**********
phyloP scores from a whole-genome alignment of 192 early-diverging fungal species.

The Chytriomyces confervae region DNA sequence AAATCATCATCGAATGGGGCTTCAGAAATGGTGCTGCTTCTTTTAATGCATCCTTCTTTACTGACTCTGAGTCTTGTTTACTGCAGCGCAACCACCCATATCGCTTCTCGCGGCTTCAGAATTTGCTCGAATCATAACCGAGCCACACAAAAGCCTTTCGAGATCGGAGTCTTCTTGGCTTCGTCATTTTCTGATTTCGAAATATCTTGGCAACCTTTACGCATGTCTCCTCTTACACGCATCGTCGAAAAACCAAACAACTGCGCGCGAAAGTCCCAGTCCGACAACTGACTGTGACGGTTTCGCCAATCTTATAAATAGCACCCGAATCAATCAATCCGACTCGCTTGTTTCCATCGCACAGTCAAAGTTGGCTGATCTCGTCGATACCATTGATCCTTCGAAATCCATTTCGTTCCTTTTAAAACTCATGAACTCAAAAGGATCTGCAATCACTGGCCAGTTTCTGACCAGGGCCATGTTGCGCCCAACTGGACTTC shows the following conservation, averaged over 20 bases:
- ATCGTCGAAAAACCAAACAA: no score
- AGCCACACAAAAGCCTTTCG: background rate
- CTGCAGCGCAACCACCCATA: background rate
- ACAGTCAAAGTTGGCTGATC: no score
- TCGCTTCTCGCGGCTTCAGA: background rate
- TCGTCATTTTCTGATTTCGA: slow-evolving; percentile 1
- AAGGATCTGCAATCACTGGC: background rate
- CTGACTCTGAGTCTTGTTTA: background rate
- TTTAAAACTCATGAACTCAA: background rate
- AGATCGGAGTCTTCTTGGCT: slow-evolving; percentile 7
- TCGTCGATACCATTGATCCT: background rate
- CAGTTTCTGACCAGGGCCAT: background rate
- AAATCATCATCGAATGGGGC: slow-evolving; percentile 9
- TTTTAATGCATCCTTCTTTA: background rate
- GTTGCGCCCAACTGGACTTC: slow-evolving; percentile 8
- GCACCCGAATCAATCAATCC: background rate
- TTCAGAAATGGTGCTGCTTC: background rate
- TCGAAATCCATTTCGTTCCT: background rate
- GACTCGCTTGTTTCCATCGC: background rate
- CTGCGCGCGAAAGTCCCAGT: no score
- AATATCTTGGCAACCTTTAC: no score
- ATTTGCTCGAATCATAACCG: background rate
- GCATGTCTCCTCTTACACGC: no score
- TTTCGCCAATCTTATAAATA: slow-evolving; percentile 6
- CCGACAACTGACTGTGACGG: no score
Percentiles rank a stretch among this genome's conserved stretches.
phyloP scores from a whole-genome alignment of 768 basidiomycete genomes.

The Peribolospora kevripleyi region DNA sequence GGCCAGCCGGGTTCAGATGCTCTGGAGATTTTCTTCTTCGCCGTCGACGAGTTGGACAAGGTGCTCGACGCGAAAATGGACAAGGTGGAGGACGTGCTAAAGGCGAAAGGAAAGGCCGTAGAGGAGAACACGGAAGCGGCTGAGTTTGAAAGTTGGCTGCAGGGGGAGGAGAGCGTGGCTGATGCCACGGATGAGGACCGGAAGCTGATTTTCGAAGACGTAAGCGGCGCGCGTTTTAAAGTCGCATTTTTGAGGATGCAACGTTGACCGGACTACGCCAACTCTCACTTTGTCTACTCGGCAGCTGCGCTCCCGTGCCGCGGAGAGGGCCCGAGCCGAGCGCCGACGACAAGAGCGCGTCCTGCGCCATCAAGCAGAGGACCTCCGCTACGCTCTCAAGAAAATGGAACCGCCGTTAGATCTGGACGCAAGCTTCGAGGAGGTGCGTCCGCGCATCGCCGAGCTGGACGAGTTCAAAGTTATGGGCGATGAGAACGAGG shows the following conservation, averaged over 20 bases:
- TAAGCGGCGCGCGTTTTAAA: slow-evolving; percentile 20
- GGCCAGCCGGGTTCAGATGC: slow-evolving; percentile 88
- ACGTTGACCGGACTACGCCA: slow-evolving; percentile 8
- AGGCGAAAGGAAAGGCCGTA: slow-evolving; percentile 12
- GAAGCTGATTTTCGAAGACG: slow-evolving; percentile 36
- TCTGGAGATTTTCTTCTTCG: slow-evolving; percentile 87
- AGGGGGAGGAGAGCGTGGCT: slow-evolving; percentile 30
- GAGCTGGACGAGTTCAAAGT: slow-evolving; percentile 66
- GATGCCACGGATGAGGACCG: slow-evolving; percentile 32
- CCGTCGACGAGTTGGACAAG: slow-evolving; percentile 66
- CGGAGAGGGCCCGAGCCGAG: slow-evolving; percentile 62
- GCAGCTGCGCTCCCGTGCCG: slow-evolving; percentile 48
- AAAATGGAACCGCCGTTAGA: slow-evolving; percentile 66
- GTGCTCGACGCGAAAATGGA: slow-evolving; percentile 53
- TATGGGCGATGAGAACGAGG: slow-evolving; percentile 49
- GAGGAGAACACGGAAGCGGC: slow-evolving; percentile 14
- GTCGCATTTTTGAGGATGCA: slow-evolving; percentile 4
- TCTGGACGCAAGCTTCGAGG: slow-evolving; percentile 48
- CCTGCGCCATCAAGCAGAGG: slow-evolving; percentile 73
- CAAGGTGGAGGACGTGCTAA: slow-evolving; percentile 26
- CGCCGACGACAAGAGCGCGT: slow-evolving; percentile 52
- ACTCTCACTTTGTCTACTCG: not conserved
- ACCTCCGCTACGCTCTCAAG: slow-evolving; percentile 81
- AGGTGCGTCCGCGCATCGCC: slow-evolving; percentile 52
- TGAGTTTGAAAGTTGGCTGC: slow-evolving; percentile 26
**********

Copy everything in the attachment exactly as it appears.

phyloP scores from a whole-genome alignment of 192 early-diverging fungal species.

The Chytriomyces confervae region DNA sequence AAATCATCATCGAATGGGGCTTCAGAAATGGTGCTGCTTCTTTTAATGCATCCTTCTTTACTGACTCTGAGTCTTGTTTACTGCAGCGCAACCACCCATATCGCTTCTCGCGGCTTCAGAATTTGCTCGAATCATAACCGAGCCACACAAAAGCCTTTCGAGATCGGAGTCTTCTTGGCTTCGTCATTTTCTGATTTCGAAATATCTTGGCAACCTTTACGCATGTCTCCTCTTACACGCATCGTCGAAAAACCAAACAACTGCGCGCGAAAGTCCCAGTCCGACAACTGACTGTGACGGTTTCGCCAATCTTATAAATAGCACCCGAATCAATCAATCCGACTCGCTTGTTTCCATCGCACAGTCAAAGTTGGCTGATCTCGTCGATACCATTGATCCTTCGAAATCCATTTCGTTCCTTTTAAAACTCATGAACTCAAAAGGATCTGCAATCACTGGCCAGTTTCTGACCAGGGCCATGTTGCGCCCAACTGGACTTC shows the following conservation, averaged over 20 bases:
- ATCGTCGAAAAACCAAACAA: no score
- AGCCACACAAAAGCCTTTCG: background rate
- CTGCAGCGCAACCACCCATA: background rate
- ACAGTCAAAGTTGGCTGATC: no score
- TCGCTTCTCGCGGCTTCAGA: background rate
- TCGTCATTTTCTGATTTCGA: slow-evolving; percentile 1
- AAGGATCTGCAATCACTGGC: background rate
- CTGACTCTGAGTCTTGTTTA: background rate
- TTTAAAACTCATGAACTCAA: background rate
- AGATCGGAGTCTTCTTGGCT: slow-evolving; percentile 7
- TCGTCGATACCATTGATCCT: background rate
- CAGTTTCTGACCAGGGCCAT: background rate
- AAATCATCATCGAATGGGGC: slow-evolving; percentile 9
- TTTTAATGCATCCTTCTTTA: background rate
- GTTGCGCCCAACTGGACTTC: slow-evolving; percentile 8
- GCACCCGAATCAATCAATCC: background rate
- TTCAGAAATGGTGCTGCTTC: background rate
- TCGAAATCCATTTCGTTCCT: background rate
- GACTCGCTTGTTTCCATCGC: background rate
- CTGCGCGCGAAAGTCCCAGT: no score
- AATATCTTGGCAACCTTTAC: no score
- ATTTGCTCGAATCATAACCG: background rate
- GCATGTCTCCTCTTACACGC: no score
- TTTCGCCAATCTTATAAATA: slow-evolving; percentile 6
- CCGACAACTGACTGTGACGG: no score
Percentiles rank a stretch among this genome's conserved stretches.
phyloP scores from a whole-genome alignment of 768 basidiomycete genomes.

The Peribolospora kevripleyi region DNA sequence GGCCAGCCGGGTTCAGATGCTCTGGAGATTTTCTTCTTCGCCGTCGACGAGTTGGACAAGGTGCTCGACGCGAAAATGGACAAGGTGGAGGACGTGCTAAAGGCGAAAGGAAAGGCCGTAGAGGAGAACACGGAAGCGGCTGAGTTTGAAAGTTGGCTGCAGGGGGAGGAGAGCGTGGCTGATGCCACGGATGAGGACCGGAAGCTGATTTTCGAAGACGTAAGCGGCGCGCGTTTTAAAGTCGCATTTTTGAGGATGCAACGTTGACCGGACTACGCCAACTCTCACTTTGTCTACTCGGCAGCTGCGCTCCCGTGCCGCGGAGAGGGCCCGAGCCGAGCGCCGACGACAAGAGCGCGTCCTGCGCCATCAAGCAGAGGACCTCCGCTACGCTCTCAAGAAAATGGAACCGCCGTTAGATCTGGACGCAAGCTTCGAGGAGGTGCGTCCGCGCATCGCCGAGCTGGACGAGTTCAAAGTTATGGGCGATGAGAACGAGG shows the following conservation, averaged over 20 bases:
- TAAGCGGCGCGCGTTTTAAA: slow-evolving; percentile 20
- GGCCAGCCGGGTTCAGATGC: slow-evolving; percentile 88
- ACGTTGACCGGACTACGCCA: slow-evolving; percentile 8
- AGGCGAAAGGAAAGGCCGTA: slow-evolving; percentile 12
- GAAGCTGATTTTCGAAGACG: slow-evolving; percentile 36
- TCTGGAGATTTTCTTCTTCG: slow-evolving; percentile 87
- AGGGGGAGGAGAGCGTGGCT: slow-evolving; percentile 30
- GAGCTGGACGAGTTCAAAGT: slow-evolving; percentile 66
- GATGCCACGGATGAGGACCG: slow-evolving; percentile 32
- CCGTCGACGAGTTGGACAAG: slow-evolving; percentile 66
- CGGAGAGGGCCCGAGCCGAG: slow-evolving; percentile 62
- GCAGCTGCGCTCCCGTGCCG: slow-evolving; percentile 48
- AAAATGGAACCGCCGTTAGA: slow-evolving; percentile 66
- GTGCTCGACGCGAAAATGGA: slow-evolving; percentile 53
- TATGGGCGATGAGAACGAGG: slow-evolving; percentile 49
- GAGGAGAACACGGAAGCGGC: slow-evolving; percentile 14
- GTCGCATTTTTGAGGATGCA: slow-evolving; percentile 4
- TCTGGACGCAAGCTTCGAGG: slow-evolving; percentile 48
- CCTGCGCCATCAAGCAGAGG: slow-evolving; percentile 73
- CAAGGTGGAGGACGTGCTAA: slow-evolving; percentile 26
- CGCCGACGACAAGAGCGCGT: slow-evolving; percentile 52
- ACTCTCACTTTGTCTACTCG: not conserved
- ACCTCCGCTACGCTCTCAAG: slow-evolving; percentile 81
- AGGTGCGTCCGCGCATCGCC: slow-evolving; percentile 52
- TGAGTTTGAAAGTTGGCTGC: slow-evolving; percentile 26